I know that in the Bible women are called to modesty.  Many times the reason given for modesty is so that we don’t distract others, especially men, and so that we don’t seek attention.  But, maybe it has to do with being secret as well.  In the Orthodox Church, many of the explanations of our faith are shrouded in mystery – the Trinity, the Eucharist, our salvation.  In the Divine Liturgy, the most important acts, the consecration of the bread and wine, and the changing of that bread and wine into the Body and Blood of Jesus by the Holy Spirit is a mystery, something done that we don’t need to (can’t) comprehend in order to participate in.  I think this element of mystery can be applied to women as well.  We are creators and nurturers, and the act of growing life in our wombs, is a secret act, a sacred act.  It sets us apart from men.  The Theotokos, the Mother of our God, was set aside from all humanity in this way.  So, in dressing modestly and in wearing a head covering, we continue that secret, that mystery, reserving parts of ourselves for God alone.  I don’t know – this is just my train of thoughts.

I wear a head-covering because Christian women through-out history have worn them, and I want to emulate the saintly women who have done so.  Wearing a head covering in a Christian church is not new, it’s a 2000 year-old tradition.  Until the 1950’s, in the United States, women who went to church wore a head covering.  In most parts of the non-Western world today, women wear head coverings when they pray.

I want to continue to draw closer to God and deepen my relationship with him.  I want to emulate His mother, the Theotokos and virgin Mary, Saint Mary Magdalene (my patron saint), Saint Matrona, Saint Brigid, and all the saintly women throughout history who have prayed while covered.  I look up to these women, and want to model my life after them, hoping to pray to God as they have.

I wear a head covering as a symbol of obedience to God. In 1 Corinthians 11, Paul states that women should have their hair covered while they pray.  The exact meaning of his words is open to debate, but for me, it is a commandment from God.  It doesn’t matter how self-conscious I am initially, my own opinions about male/female equality doesn’t matter.  What matters is that God commands this. My body is not my own.  I need a constant reminder of this.  I cannot act out of my own will or self-interest, though many times in my willfulness I do.  I want to always be striving to draw closer to God.  I fail at that, a lot, and I need a reminder while I am in prayer to be humble and obey God.  There have been times in my past when I have turned my back on God.  I don’t want that to happen again, and if this little act of obedience will help me remember God, then I will do it.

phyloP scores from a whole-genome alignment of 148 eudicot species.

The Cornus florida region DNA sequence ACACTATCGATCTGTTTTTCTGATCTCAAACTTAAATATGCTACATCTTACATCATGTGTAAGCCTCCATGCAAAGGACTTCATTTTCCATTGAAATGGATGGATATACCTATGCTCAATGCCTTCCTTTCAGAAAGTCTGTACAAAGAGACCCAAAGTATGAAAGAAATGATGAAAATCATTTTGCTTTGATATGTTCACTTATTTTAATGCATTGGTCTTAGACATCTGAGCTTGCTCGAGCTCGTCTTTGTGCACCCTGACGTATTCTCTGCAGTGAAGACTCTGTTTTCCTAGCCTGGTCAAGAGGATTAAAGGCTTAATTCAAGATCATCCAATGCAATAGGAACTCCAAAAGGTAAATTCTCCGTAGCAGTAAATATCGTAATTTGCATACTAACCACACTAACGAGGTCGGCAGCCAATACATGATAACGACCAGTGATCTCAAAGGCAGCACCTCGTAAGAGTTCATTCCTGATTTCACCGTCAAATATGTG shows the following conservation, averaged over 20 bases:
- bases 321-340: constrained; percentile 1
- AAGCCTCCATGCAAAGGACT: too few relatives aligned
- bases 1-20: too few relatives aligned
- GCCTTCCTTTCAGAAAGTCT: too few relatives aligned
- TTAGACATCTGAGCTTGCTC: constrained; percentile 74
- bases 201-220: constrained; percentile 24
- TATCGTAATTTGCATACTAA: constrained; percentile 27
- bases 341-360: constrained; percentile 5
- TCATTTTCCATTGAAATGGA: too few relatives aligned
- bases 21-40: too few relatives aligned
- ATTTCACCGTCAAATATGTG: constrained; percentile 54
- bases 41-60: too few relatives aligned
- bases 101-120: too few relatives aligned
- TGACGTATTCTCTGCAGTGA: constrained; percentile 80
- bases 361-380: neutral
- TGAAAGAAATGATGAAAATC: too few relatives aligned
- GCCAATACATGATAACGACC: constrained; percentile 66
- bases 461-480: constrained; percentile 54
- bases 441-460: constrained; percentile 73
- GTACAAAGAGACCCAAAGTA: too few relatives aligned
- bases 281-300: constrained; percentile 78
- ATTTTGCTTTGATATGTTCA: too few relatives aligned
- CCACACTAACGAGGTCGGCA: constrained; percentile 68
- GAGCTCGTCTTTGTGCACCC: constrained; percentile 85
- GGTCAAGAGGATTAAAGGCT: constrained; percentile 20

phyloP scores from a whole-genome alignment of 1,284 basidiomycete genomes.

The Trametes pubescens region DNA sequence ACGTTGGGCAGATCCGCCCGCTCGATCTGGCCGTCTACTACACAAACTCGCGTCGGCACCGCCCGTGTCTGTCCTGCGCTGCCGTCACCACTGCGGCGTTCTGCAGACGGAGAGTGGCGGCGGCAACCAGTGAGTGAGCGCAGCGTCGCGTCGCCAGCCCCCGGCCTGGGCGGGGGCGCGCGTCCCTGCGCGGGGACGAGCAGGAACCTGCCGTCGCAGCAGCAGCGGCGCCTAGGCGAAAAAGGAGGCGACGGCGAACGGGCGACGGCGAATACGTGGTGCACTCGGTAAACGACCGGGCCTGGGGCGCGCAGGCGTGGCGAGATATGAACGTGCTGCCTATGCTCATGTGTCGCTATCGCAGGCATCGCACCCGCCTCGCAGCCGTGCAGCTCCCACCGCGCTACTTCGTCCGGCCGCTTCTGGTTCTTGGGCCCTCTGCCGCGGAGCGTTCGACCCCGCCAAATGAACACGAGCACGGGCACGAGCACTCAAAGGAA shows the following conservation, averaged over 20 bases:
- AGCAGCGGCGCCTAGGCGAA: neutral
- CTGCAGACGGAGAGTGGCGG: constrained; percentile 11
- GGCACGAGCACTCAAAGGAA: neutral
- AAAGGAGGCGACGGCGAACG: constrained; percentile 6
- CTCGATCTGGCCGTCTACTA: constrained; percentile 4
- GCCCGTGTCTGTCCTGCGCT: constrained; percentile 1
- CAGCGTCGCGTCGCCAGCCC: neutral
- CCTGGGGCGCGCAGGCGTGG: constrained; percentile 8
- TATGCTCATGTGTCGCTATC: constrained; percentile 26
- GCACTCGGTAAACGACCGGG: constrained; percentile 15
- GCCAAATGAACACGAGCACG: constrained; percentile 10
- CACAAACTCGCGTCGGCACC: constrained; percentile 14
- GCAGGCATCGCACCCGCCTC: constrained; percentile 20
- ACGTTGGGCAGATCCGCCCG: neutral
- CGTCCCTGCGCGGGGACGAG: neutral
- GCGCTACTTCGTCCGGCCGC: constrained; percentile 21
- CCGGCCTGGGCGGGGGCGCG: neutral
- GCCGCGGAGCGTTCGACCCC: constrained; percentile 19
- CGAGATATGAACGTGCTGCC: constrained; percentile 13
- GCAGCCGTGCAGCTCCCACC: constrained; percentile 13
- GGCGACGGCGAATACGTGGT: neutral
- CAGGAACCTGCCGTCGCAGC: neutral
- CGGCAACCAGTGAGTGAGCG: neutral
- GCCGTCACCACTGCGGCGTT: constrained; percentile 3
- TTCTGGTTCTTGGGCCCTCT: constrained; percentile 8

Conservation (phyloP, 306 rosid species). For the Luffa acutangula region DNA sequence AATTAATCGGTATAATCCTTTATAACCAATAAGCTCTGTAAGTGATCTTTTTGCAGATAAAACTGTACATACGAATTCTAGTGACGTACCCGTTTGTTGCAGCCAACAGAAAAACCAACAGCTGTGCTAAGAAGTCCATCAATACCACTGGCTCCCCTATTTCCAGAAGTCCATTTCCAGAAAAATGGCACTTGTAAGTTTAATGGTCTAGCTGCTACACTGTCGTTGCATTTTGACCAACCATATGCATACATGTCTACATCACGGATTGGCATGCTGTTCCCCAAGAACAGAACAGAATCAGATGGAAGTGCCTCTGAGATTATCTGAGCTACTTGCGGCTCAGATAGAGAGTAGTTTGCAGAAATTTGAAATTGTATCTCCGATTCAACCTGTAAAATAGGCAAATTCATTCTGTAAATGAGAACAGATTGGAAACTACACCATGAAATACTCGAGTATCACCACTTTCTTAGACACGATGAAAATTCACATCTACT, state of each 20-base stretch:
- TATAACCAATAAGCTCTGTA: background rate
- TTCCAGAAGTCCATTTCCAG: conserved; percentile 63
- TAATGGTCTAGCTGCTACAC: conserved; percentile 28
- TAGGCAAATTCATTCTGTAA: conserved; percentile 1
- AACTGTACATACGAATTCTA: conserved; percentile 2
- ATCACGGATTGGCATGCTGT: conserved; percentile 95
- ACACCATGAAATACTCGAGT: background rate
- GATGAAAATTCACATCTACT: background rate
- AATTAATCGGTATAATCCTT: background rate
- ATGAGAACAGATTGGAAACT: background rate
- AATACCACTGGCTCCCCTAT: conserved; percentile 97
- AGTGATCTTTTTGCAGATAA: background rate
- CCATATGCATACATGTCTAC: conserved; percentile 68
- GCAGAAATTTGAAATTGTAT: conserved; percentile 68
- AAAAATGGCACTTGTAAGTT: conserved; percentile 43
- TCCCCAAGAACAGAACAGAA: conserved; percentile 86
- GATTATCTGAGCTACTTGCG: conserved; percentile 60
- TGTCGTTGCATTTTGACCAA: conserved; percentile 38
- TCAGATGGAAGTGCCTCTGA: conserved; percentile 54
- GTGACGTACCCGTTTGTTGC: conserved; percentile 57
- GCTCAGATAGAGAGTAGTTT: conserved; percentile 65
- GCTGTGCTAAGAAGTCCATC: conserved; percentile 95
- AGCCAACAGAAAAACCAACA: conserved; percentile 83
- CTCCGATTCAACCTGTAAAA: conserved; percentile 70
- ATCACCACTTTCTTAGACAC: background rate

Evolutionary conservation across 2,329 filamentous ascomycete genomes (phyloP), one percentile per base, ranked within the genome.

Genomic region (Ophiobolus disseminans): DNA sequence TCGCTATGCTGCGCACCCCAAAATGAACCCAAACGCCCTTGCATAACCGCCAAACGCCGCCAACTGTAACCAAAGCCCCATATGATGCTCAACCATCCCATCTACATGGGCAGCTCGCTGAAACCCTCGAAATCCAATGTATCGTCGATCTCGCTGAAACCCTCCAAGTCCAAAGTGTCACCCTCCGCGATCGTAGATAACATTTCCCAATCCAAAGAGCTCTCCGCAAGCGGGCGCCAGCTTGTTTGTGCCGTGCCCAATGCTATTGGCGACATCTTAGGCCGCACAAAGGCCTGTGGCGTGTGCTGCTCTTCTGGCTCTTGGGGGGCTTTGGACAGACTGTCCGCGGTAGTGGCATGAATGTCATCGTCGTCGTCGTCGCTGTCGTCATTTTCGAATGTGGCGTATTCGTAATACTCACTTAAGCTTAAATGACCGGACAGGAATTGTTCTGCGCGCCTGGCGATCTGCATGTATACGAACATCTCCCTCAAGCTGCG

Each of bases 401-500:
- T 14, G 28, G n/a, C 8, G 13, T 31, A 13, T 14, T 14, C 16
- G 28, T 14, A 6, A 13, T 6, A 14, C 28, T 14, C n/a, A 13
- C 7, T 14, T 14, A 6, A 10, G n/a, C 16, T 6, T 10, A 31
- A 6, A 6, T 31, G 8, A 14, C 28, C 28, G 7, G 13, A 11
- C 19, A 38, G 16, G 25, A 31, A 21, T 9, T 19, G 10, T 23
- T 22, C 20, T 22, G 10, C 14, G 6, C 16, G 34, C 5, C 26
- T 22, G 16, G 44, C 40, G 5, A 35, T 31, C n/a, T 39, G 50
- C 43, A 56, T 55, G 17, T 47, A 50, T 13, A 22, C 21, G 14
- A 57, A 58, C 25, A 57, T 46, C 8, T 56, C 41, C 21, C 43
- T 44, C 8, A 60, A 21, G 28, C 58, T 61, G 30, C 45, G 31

I do not think every woman should wear a head covering.  That is a decision made between her, her husband (if appropriate) and her spiritual father. I need to wear a head covering as a reminder of humility and obedience, I need a part of me to remain secret for God.

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His Grace is Sufficient – 2

“I have sinned, O Savior, yet I know that Thou art the Lover of men. Thou strikest compassionately and pitiest warmly. Thou seest me weeping and runnest towards me as the Father recalling the Prodigal.” – from the Canon of Saint Andrew of Crete

The first week of Great Lent is hard.  We attend church everyday, and fast rigorously, as much as we can according to our own strength.  On Monday, Tuesday, and Thursday of the first week, “Clean Week,” we read the Canon of Saint Andrew of Crete.  (Read about it here.)  This glorious canon of repentance sets for us the tone and timbre of the rest of Lent.  Although one of the main themes of the Canon is repentance, another theme running through it is one of God’s grace and mercy.

On these first days of Great Lent we are weakened by the fast.  Our bodies are weak from lack of food, our minds unfocused, and our souls tempted by Satan.  We are reminded that it is only by God’s grace that we even attempt this journey towards the Risen Lord.

On Tuesday of this week, I came home from work tired and bone-weary.  I was hurting, and did not have the energy to stand in church.  But God’s Grace meets me where I am.  I didn’t make the prostrations or the bows at church, and I didn’t sing along with the choir.  It was enough to stand and sit and absorb the words, offering them up to God in my heart.  If I don’t have the health or energy to attend all the services this Lent, I will be at home, praying and absorbing the words of the prayers, knowing that others are supporting me through their prayers at church.

I am going to fail during the fast.  I am going to reach the limits of my physical strength and will-power.  I am going to fall down, but I am also going to get back up and keep moving towards God.  That is the point of the fast.  We are not fasting to give up a bad habit, or to develop self-discipline, or even to allow ourselves to see the sinfulness and brokenness inside of us.  We are fasting to see God’s Grace more readily, and allow it to act in us.  We fast to pray. We fast to move towards theosis, becoming united with God in His divine energies.

And we do it together.

Every single one of us in the church is fasting.  My fast may look different than yours’, but we are all fasting together, giving up meat, dairy, and oil as much as our strength/weakness will allow us to. We’re supporting one another through prayer and actions.  Because it’s only as we are more united to each other that we are united to God.  This is comforting to me.  Fasting isn’t about legalism or trying to “do right by God” or trying pray our way to some desired end, fasting is about growing together as a community growing closer to God.